Fair Funding Update – December 4, 2019

We are pleased to report that after several months of negotiation and a growing grassroots demand for fair funding, Clermont County Commissioners extended the operating agreement with Clermont Animal Care Humane Society (CACHS) exactly one month before CACHS services would have ended. This agreement ensures for the continuation of Clermont Animal CARE to provide the county’s dog warden and animal shelter services through 2020.

Thank you for your part in making this happen. To achieve such significant change, elected officials needed to know that the quality of animal care in a community is important to voters, and your voices were heard!

Although the new 2020 budget still falls short of the actual cost of providing basic animal services, Clermont Animal CARE is prepared to cover the remaining shortfall to ensure that Clermont County remains no-kill in the coming year.

We are hopeful that this agreement by the County Commissioners represents a long-term vision and commitment to best-practice lifesaving animal services for our community.

We will continue to support Clermont Animal CARE as they build upon this victory and work toward county commitment for a shelter budget in 2021 that reflects actual animal shelter costs. A responsibly-funded budget will be necessary to ensure that animals in our county receive the services to which they are entitled under state law. And it will help ensure that a humane society will continue to work in partnership with our county to elevate the level of services provided so that we can remain a no-kill community, one that we can all be proud of.

Fight for Fair Animal Shelter Funding

Clermont Animal CARE Fight for Fair Funding
As the provider of animal sheltering and animal control services for Clermont County, Clermont Animal CARE Humane Society (CACHS) is doing more for the animals of Clermont County than ever before, yet we are woefully underfunded. The funding we receive from the county is far less than previous shelter operators and the $310K contract revenues don’t even cover the basics of care outlined in the contract itself.

Here are the facts:

  • Clermont County Humane Society received $351,300 in 2014. Increased 3% annually (a standard in crease in county multi-year contracts), that would be $419,471 today.
  • Clermont to the Rescue received $330,000 in 2015. Increased 3% annually, that would be $382,560 today.
  • Since the contract was funded at its highest point in 2014, county revenues have increased 14% while shelter funding has decreased 12% in that same timeframe. The animals and people of Clermont County deserve better.
  • Clermont Animal CARE has been operating at a contract budget equal to 19-26% less than previous shelter operators.

Despite these funding shortfalls, we and our generous supporters have carried the burden of lifesaving in Clermont County to the tune of $561K in our first year of operation. And our results are impressive:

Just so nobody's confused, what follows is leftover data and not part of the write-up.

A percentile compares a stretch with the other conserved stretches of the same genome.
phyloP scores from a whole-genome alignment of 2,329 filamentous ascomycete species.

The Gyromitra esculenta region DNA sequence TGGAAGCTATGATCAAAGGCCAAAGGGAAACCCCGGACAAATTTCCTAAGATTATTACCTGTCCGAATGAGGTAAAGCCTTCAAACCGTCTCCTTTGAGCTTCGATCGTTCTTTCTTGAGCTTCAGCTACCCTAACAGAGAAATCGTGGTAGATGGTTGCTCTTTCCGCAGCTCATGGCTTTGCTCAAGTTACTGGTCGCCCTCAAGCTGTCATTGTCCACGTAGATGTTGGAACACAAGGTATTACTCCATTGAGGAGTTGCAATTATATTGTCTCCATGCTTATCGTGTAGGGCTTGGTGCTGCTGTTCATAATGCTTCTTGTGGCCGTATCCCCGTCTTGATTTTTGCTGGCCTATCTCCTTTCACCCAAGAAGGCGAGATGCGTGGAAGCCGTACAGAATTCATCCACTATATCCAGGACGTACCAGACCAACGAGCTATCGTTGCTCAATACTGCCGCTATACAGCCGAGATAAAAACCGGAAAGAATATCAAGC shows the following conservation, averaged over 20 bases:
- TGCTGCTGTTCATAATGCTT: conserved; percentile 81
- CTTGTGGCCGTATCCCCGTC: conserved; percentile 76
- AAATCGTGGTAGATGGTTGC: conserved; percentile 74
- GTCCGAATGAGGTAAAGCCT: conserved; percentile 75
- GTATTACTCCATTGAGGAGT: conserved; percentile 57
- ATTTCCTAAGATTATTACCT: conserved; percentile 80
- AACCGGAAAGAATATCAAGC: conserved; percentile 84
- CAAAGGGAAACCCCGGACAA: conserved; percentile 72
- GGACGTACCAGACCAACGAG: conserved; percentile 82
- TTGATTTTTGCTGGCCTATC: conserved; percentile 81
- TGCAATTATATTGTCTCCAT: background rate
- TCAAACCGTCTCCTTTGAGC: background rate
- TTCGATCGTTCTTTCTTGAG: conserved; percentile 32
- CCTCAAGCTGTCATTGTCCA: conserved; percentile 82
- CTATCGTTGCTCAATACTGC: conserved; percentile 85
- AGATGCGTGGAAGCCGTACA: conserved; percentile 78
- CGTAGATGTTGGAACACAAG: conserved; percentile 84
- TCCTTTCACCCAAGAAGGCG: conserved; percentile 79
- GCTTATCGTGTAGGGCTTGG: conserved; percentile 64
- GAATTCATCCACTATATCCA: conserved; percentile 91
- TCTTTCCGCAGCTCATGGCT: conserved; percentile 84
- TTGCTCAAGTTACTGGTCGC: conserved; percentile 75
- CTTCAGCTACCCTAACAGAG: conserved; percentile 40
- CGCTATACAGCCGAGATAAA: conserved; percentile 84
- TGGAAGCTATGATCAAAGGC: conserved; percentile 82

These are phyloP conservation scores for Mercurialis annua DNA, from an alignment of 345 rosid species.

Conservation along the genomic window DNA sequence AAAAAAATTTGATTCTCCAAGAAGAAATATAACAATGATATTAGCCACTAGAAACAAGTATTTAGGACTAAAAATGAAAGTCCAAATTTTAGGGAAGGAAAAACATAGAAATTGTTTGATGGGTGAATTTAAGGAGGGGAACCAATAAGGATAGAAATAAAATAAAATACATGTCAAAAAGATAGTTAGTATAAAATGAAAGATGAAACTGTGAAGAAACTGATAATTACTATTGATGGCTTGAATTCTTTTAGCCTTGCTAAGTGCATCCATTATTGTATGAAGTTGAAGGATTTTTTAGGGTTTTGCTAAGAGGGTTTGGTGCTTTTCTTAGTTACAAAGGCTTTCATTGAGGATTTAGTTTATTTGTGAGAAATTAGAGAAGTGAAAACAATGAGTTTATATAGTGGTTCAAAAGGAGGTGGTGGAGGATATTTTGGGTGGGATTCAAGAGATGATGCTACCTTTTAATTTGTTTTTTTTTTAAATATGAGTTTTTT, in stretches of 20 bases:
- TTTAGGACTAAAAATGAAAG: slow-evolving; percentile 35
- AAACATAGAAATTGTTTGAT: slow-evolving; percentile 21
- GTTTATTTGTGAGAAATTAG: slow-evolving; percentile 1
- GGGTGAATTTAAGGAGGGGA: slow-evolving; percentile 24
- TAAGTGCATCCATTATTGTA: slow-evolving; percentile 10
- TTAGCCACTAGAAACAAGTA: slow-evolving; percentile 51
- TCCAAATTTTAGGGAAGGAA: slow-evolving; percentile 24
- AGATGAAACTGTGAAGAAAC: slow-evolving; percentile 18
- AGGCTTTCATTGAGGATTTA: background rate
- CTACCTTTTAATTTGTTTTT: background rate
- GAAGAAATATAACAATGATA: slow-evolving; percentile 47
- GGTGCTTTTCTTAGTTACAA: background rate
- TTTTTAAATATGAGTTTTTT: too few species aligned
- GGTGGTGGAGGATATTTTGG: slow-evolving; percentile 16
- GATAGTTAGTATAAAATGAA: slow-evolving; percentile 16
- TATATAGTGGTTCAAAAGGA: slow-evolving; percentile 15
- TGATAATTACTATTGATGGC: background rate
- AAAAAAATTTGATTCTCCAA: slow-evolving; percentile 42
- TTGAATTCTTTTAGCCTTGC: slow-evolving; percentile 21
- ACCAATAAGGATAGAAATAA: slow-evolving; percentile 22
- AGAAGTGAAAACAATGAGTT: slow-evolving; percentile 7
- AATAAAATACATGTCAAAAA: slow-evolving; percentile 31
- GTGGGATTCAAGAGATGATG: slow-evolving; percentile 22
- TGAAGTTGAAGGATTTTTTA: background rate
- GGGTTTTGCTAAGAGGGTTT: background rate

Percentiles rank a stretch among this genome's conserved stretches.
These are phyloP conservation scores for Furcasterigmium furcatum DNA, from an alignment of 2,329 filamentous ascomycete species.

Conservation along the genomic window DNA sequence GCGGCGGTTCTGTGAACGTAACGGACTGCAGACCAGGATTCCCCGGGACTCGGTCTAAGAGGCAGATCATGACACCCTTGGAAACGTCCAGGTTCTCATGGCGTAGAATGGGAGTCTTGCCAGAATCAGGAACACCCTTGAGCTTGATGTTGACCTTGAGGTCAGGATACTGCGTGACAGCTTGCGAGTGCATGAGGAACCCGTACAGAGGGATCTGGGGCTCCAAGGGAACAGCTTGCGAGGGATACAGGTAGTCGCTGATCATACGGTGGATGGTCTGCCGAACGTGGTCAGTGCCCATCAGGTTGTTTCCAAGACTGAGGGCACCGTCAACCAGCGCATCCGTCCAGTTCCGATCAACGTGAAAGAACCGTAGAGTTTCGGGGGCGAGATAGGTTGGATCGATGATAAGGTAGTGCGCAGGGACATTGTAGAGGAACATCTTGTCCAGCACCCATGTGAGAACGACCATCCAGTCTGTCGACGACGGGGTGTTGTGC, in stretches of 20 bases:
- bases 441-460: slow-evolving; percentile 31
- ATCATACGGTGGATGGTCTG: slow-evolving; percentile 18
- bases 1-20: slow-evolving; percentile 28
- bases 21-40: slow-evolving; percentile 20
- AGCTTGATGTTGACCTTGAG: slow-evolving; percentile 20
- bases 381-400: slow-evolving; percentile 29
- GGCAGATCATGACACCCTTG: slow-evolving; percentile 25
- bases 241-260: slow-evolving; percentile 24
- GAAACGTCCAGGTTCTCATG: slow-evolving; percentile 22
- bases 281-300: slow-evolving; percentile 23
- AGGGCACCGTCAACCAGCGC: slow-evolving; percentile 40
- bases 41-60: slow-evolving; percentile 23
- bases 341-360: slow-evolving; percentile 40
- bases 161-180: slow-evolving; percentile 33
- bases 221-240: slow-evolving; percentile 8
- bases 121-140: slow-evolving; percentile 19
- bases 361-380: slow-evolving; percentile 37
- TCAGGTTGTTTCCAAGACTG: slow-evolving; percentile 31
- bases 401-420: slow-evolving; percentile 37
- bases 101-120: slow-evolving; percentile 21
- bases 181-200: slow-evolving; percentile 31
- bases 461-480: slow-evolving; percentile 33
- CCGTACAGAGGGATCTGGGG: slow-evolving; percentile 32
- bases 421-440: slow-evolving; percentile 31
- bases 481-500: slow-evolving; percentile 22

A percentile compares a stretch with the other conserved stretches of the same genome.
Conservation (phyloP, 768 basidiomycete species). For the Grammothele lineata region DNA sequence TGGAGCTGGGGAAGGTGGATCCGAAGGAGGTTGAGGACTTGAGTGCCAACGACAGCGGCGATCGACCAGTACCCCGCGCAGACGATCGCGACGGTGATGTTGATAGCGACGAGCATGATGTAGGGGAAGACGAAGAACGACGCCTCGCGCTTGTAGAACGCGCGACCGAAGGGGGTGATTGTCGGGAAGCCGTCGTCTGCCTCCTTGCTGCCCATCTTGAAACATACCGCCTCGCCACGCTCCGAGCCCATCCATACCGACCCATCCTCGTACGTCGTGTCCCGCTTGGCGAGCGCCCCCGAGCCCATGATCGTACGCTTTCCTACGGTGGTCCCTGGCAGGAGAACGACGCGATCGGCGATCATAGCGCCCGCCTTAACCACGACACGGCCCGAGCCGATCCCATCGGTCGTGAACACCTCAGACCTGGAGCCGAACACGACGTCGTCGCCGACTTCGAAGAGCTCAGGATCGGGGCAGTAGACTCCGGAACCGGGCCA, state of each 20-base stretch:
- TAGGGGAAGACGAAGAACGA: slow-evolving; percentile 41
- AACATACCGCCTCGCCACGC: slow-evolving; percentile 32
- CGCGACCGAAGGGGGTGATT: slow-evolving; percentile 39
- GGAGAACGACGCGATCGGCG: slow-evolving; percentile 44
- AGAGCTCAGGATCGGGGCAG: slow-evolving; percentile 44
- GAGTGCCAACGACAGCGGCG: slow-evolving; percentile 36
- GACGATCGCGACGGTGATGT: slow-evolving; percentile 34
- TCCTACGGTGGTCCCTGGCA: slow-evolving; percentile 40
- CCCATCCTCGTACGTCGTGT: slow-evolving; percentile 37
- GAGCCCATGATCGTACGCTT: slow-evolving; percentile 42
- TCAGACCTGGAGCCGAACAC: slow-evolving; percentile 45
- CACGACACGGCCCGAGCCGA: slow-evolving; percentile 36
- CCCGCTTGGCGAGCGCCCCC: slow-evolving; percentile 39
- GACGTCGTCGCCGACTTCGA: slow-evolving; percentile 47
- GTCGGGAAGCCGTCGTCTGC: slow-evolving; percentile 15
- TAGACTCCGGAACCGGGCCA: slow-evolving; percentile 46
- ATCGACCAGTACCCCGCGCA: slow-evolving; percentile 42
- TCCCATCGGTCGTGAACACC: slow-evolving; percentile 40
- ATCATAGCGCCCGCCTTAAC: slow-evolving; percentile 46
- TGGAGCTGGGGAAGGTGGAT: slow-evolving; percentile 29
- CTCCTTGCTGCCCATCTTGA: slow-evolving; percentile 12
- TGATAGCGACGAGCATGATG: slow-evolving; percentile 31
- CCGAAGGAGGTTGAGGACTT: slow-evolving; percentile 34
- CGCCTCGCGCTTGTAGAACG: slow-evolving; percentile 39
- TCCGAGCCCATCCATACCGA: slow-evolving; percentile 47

• Animal intake is up.
  • Intake of owner-surrendered dogs is up a whopping 700%.
  • We’ve helped more than 1,300 cats despite $0 county funding to do so.
  • Dog adoptions are up 54%.
  • Dog Euthanasia is down 44% since 2017 and all euthanasia is down 96% since 2014.
  • Our Live Release Rate is 98% – the highest in county history!
We are asking for FAIR funding from the county, for the animals. Funding that will merely cover animal control expenses and the cost of basic care to provide our contractual obligations of “intake, housing, feeding, caring for, adoption of, destroying and disposing of stray dogs at the end of a legally required 3-day stray hold”.

That is What We Are Asking for – Nothing More

Clermont Animal CARE is prepared to pick up where county responsibilities end. We will continue to contribute, and to fundraise for, and to ensure that the county shelter is caring for cats, taking in owner-surrenders, and keeping stray dogs alive more than just 3 days – services that are not provided for in the existing county contract. Clermont Animal CARE is committed to no-kill animal sheltering and we don’t put an expiration date on animals’ lives. But we can’t continue to do that if the county doesn’t cover the basics.

Last year, no-kill animal sheltering cost Clermont Animal CARE $871,351, yet we received just $310,000 from the county. We are asking our county government to fund $599,864 of this amount to cover the BASICS required in the contract, to bring us closer in line with other county spending on animal services. If they cover county responsibilities, even at the “catch & kill” model of animal sheltering, it will free us up to deliver no-kill animal sheltering and use our funds to continue to provide and expand animal services that we know the people of Clermont County expect and our animals deserve.

Make a Donation

We Need YOUR Help!

If you’ve read this far, we know you care. But unless your elected officials hear from you, they won’t know. So tell them!

Below are the names and contact info for the three Clermont County Commissioners. Call them. Send emails. Write letters. Do it for the animals — for the ones you love and the ones who may never have known love. But do it now! Because “later” may be too late…

#ItTakesAVillage #SaveThemAll #ClermontCARES

Commissioner David L. Painter
President of the Board
(513) 732-7300
dpainter@clermontcountyohio.gov

Commissioner Edwin H. Humphrey
Vice President of the Board
(513) 732-7300
ehumphrey@clermontcountyohio.gov

Commissioner Clair B. Corcoran
Board of Commissioners
(513) 732-7300
ccorcoran@clermontcountyohio.gov

Fight for Fair Funding da Administrator
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